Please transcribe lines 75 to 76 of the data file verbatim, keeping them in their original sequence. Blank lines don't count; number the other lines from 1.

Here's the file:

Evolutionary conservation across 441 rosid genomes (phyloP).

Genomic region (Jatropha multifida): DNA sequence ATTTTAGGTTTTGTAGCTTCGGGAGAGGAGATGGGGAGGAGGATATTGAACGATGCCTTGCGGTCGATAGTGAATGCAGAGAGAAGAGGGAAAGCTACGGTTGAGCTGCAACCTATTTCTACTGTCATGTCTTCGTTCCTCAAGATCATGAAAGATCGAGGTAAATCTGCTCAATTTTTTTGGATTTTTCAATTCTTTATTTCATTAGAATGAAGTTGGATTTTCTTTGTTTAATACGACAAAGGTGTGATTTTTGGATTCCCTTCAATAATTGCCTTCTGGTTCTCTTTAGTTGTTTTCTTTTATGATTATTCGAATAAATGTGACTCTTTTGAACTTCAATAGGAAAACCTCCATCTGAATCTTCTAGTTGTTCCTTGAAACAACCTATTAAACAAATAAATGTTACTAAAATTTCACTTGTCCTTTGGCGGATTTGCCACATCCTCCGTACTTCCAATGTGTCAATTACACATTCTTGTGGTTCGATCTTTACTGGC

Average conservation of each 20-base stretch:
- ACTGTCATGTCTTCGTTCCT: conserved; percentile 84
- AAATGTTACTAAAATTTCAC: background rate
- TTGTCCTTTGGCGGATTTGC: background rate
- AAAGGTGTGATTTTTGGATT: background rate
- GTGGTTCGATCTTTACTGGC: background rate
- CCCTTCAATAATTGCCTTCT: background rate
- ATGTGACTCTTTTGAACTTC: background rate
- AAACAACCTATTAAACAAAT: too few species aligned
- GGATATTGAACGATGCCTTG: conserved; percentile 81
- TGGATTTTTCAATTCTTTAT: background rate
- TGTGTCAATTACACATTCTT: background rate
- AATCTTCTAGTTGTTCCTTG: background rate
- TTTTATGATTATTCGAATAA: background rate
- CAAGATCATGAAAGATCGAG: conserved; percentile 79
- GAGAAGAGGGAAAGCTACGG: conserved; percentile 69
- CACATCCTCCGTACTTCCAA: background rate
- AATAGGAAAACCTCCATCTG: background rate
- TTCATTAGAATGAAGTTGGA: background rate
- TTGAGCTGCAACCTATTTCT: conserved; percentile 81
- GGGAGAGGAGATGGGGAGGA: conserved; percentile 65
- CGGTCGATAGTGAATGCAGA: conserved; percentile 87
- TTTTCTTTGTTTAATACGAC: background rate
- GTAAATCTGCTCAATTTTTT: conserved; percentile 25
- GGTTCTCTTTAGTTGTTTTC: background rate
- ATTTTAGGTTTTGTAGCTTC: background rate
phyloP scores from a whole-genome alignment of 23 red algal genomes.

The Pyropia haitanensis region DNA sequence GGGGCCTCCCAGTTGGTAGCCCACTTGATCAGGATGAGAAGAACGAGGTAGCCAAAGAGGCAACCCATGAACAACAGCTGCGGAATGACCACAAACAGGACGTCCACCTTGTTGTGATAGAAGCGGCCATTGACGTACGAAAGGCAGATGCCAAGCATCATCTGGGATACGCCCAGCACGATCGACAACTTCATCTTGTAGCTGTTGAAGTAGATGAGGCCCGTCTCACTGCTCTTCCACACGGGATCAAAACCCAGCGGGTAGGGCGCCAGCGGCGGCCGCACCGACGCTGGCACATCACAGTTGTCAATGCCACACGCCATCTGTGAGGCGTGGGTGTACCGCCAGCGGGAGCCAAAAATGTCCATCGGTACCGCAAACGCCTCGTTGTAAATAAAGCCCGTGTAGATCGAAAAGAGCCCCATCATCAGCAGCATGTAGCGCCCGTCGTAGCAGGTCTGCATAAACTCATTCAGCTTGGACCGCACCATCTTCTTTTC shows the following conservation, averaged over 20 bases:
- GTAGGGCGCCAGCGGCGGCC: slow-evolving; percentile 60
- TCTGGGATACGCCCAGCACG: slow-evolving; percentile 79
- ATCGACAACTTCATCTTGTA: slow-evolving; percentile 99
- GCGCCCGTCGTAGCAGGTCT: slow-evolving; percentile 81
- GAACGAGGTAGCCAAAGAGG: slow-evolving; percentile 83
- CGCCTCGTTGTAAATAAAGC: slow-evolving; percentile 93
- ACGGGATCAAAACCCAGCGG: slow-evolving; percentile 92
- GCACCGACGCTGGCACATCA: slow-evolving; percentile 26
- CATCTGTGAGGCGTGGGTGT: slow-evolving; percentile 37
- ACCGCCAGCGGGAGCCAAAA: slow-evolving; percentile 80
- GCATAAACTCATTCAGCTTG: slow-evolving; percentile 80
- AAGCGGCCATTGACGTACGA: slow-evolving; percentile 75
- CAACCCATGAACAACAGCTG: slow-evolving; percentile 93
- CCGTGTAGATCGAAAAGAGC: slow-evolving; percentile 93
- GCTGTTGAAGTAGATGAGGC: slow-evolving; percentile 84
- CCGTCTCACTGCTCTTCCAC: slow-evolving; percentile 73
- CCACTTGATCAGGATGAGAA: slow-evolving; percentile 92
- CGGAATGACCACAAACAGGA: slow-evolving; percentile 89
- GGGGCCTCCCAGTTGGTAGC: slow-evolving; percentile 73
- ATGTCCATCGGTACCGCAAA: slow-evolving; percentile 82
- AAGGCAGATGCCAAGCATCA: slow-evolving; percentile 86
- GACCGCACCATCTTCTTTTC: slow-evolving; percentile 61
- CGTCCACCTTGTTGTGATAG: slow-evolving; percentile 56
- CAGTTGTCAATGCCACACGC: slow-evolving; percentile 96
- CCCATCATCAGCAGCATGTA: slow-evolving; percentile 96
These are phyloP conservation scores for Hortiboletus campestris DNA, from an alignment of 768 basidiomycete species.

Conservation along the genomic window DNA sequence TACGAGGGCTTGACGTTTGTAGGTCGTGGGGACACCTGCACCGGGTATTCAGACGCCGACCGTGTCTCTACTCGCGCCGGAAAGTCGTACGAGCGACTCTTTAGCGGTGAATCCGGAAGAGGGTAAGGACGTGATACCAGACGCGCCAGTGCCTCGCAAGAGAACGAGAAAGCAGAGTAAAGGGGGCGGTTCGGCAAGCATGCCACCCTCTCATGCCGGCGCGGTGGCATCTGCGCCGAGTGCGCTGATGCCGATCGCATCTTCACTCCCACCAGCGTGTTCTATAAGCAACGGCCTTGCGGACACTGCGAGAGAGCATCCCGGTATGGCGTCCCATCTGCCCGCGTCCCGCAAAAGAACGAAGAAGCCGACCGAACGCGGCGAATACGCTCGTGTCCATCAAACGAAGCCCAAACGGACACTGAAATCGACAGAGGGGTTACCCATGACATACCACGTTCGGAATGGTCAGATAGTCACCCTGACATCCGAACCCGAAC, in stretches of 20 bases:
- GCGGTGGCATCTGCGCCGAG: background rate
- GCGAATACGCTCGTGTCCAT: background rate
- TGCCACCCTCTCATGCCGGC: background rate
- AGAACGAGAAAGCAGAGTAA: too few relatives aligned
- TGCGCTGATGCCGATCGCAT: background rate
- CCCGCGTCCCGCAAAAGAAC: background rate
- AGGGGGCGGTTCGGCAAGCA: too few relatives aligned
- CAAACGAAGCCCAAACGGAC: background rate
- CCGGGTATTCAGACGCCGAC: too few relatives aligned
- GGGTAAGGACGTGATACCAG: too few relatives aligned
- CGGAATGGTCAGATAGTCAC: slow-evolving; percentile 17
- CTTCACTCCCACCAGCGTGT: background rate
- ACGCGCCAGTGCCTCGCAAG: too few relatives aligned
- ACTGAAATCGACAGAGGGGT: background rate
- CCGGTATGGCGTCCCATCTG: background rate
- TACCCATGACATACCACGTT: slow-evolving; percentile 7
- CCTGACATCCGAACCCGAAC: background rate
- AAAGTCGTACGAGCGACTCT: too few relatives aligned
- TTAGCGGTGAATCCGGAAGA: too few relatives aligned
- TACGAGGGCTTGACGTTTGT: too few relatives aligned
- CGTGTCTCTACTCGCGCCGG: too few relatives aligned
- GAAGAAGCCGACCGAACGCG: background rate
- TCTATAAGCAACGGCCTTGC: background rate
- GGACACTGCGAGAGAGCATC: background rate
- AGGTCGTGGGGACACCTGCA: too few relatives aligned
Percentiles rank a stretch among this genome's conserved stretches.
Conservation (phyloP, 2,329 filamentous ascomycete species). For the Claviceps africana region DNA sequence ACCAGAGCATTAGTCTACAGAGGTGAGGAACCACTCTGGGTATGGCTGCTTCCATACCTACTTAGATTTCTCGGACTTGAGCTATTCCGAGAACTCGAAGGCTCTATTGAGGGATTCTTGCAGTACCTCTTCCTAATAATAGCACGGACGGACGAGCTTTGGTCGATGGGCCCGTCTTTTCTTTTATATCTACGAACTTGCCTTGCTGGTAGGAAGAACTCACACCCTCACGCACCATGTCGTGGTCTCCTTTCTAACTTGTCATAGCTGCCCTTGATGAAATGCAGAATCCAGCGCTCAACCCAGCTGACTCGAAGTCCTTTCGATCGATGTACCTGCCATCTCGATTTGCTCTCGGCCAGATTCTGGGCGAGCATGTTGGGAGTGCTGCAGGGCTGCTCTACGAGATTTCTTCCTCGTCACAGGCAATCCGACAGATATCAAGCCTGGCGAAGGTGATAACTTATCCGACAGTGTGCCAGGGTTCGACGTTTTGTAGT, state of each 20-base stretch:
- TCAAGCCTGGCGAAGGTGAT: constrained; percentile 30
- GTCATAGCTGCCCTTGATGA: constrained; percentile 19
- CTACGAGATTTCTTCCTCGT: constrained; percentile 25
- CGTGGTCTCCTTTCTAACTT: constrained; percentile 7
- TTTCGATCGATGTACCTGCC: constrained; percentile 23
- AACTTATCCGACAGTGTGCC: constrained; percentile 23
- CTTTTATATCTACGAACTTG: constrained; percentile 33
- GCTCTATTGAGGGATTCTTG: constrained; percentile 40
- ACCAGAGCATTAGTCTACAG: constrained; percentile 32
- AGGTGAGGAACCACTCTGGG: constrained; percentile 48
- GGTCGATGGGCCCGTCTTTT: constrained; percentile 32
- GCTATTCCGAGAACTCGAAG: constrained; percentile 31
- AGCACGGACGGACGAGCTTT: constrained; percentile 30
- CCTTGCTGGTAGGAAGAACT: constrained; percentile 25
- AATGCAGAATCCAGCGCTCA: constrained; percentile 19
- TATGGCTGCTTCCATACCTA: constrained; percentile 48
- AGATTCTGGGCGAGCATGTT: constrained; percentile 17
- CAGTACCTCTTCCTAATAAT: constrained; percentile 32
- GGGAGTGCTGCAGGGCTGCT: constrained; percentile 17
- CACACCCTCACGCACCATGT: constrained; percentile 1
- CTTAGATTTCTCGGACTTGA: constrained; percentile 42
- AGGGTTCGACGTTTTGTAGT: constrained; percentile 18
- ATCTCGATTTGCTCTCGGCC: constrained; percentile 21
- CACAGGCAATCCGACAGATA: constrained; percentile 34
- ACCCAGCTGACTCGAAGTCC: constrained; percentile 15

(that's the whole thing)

- AAAGTCGTACGAGCGACTCT: too few relatives aligned
- TTAGCGGTGAATCCGGAAGA: too few relatives aligned